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The Loveliest Abyss in the Universe

The Loveliest
Abyss in the Universe


An Aravinda Novelette

Andrew M. Crusoe

First published 2015

In a spirit of goodwill, this work is released under a Creative Commons BY-NC-SA 4.0 License, allowing up to one thousand words to be quoted. Cover designed by Andrew Crusoe, including elements originally by Shookooboo.

Version W3–20151117

Released by Aravinda Publishing


To Robyn, who always seeks out the truth.


Welcome back.

And welcome home. Whether you’ve read everything you can about the Aravinda Galaxy or are entering it now for the first time, I’d like to thank you for embarking on another unforgettable journey across the cosmos with me.

This novelette represents a brand new off-shoot, taking place within the same galaxy as the main Epic of Aravinda series. It does not require you to have read anything else in order to appreciate the adventure herein.

To stay in the loop with my work and get your free Sci-Fi Starter Pack, sign up for the Aravinda Loop mailing list. (Once you join, you’ll be the first to know about upcoming books and exclusive giveaways, so you’ll never miss out.)

I still believe that the best days for Humanity are yet ahead, as long as we continue to purposefully create that brighter future.

I’ve created this part for you.



0. Prelude

1. Madam Viragat

2. Our Beloved Family

3. Bound By Oath

4. Greater Allegiance

5. Called Into Question

6. Consequences

7. The Seed of Proof


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&A low hum& oozed through the unlit passages, flowing throughout a dizzying labyrinth of underground tunnels that the world above could never have imagined.

The source of the hum was located far below any level that the Nirangi Order had permitted for mere members. Only the most holy, the most clever, and the most cunning had attained the clearance to reach the lowest levels of the complex. Only these select few knew of the machine’s existence.

The product of decades of unrelenting work, the machine rested at the lowest level of the complex, in a hexagonal room with unlit corners that seemed to creep of their own accord and a ceiling so high that not even the lead scientists had bothered to bring in enough illumination to light it. It was deemed unnecessary.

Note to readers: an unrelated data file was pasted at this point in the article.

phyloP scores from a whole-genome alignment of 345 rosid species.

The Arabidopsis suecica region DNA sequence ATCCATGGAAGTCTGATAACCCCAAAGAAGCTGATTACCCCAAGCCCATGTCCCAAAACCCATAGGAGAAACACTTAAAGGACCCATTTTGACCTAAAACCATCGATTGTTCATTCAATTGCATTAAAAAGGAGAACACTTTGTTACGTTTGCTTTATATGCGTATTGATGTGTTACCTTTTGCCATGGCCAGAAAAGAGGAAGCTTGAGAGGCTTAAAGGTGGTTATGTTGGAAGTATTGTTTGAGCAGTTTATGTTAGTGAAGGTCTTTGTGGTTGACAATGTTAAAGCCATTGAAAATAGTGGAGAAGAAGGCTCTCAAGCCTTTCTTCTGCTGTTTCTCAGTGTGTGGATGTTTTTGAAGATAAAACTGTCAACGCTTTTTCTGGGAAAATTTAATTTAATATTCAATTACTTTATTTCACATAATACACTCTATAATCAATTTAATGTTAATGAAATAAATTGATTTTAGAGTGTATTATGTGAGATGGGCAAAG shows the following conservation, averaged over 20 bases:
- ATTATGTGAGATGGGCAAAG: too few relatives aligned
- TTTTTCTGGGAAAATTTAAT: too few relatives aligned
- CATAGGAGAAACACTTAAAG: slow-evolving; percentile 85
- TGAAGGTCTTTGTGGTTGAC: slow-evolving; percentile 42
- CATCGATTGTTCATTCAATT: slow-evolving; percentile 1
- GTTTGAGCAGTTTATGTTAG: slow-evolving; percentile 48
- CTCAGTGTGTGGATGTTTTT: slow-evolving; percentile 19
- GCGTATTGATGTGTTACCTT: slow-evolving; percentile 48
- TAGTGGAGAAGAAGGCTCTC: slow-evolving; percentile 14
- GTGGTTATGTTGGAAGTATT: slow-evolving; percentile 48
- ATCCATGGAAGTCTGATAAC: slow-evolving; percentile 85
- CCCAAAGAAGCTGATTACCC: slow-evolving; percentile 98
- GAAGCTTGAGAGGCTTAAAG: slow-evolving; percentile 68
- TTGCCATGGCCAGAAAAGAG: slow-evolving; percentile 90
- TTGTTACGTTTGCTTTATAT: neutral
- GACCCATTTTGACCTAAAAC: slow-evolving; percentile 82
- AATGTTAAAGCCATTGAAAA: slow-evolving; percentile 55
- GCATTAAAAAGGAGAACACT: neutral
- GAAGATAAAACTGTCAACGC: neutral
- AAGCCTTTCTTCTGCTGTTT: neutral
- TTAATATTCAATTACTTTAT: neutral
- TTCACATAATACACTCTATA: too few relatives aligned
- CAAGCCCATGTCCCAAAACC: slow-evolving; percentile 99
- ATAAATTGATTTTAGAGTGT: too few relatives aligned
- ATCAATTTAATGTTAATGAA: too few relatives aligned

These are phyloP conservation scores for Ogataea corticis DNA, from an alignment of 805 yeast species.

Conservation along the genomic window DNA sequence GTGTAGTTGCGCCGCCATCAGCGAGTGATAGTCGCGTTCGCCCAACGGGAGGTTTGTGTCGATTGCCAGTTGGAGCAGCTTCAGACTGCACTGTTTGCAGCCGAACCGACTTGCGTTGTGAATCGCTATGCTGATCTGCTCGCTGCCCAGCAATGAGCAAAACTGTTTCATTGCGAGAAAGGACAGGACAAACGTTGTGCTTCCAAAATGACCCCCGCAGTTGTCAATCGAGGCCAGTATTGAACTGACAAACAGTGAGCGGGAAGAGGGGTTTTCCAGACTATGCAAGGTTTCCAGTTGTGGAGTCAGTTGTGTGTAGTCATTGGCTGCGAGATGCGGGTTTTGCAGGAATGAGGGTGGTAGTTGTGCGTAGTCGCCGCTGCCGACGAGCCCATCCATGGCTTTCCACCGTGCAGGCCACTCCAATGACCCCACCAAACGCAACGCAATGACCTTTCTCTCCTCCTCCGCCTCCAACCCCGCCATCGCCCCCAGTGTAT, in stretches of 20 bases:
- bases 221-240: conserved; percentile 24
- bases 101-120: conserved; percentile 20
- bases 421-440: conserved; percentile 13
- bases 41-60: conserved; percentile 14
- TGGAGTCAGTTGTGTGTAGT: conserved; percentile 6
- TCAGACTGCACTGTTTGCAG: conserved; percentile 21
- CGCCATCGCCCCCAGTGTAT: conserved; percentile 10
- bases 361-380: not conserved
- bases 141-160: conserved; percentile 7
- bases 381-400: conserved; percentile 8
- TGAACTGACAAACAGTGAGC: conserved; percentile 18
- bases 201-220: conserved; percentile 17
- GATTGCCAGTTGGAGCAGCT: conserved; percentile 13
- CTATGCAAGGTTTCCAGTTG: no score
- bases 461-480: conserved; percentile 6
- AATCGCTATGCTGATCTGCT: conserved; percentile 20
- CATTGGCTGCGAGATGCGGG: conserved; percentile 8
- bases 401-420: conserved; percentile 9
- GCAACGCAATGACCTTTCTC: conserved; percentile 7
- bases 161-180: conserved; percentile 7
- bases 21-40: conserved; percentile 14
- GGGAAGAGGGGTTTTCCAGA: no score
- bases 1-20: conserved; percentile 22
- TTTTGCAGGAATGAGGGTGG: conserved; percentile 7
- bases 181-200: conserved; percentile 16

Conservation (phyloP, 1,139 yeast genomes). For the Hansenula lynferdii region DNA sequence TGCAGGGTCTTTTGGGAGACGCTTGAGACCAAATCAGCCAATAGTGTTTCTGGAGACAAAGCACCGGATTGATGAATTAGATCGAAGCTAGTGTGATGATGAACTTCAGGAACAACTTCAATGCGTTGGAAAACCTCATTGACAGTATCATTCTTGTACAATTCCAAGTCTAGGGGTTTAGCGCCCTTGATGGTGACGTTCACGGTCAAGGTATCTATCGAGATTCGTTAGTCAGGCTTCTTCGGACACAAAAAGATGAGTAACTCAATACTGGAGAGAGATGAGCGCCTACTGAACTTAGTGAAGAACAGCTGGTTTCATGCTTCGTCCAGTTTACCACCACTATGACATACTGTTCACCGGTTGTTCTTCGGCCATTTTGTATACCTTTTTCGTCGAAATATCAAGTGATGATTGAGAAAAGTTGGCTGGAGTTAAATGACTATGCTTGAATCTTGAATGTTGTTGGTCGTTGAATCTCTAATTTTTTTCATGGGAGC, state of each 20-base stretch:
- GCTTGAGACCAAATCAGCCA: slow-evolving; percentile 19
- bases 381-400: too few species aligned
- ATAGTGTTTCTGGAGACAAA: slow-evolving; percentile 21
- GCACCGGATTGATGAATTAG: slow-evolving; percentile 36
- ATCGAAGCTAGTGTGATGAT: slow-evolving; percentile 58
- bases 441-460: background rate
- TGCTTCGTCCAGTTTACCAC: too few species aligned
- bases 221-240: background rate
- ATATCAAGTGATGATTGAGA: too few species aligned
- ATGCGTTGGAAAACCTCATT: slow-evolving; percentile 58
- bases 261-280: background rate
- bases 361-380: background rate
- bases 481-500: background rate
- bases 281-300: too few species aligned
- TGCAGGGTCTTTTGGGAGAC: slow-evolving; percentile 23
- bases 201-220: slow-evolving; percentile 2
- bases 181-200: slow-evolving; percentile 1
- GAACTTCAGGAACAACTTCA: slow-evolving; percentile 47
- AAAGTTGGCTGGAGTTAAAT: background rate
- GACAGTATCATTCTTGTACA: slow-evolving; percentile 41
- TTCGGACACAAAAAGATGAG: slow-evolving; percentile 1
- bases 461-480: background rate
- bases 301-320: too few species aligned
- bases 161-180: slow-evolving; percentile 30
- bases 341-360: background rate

Instead, the resources had been focused on defense, with holy guards placed liberally along the path to the machine room, which could only be accessed by a hidden door.

The Order of Nirangi had gone to great lengths to keep the machine secret. And as it sat in the center of its hexagonal home, the machine rumbled, stewing with a dark energy and an even darker purpose.

Anyone standing beside it might have remarked at how bizarrely sharp the edge of the machine looked, haloed in a series of thin, metallic rings that grew thicker toward the center, forming a horrendous bowl that stood just over a meter high. Upon closer examination, it was easy to see how nearly every element in its design had been focused toward the center, toward a large hollow space that was filled with a bubbling, oozing darkness that had not been there just a moment before. The darkness grew until it touched a tiny probe on the edge of the bowl.

At long last, the machine had found Maraka.

Everyone on the council had concluded that Maraka’s bones would be perfect to pinpoint the coordinates of the Abyss. Building upon previous experiments that showed how one’s energetic body imprinted on the physical body before death, the machine had taken the concept a step further. Once it had compiled the complete energetic signature of Maraka’s bones, they set it to work on finding Maraka’s soul. After all, who better to locate the Abyss than the most notorious murderer to have ever lived? His soul would surely have had no other fate than the Abyss itself.

The only difficulty was time. While the machine’s mechanism was well understood, its speed was not, and no one could say with certainty how long the machine would take to work. Dozens of theories had been put forth, but they were all thrown out as unsubstantiated. And many of the scientists had resigned themselves to visiting the machine whenever they had the chance, vainly hoping that perhaps, just perhaps, they might be there when the machine at last opened the viewing portal.

Holy guards had been placed outside the room to keep watch, until one scientist, the youngest, got the bright idea to design a probe to set off a silent alarm when the viewing portal finally opened. Many of the other scientists smacked their forehead when they heard this, wondering why they hadn’t thought of that. Many of them grew increasingly wary of the project, and once the machine had been completed, most of them had enjoyed a well-deserved holiday to the nearby archipelago.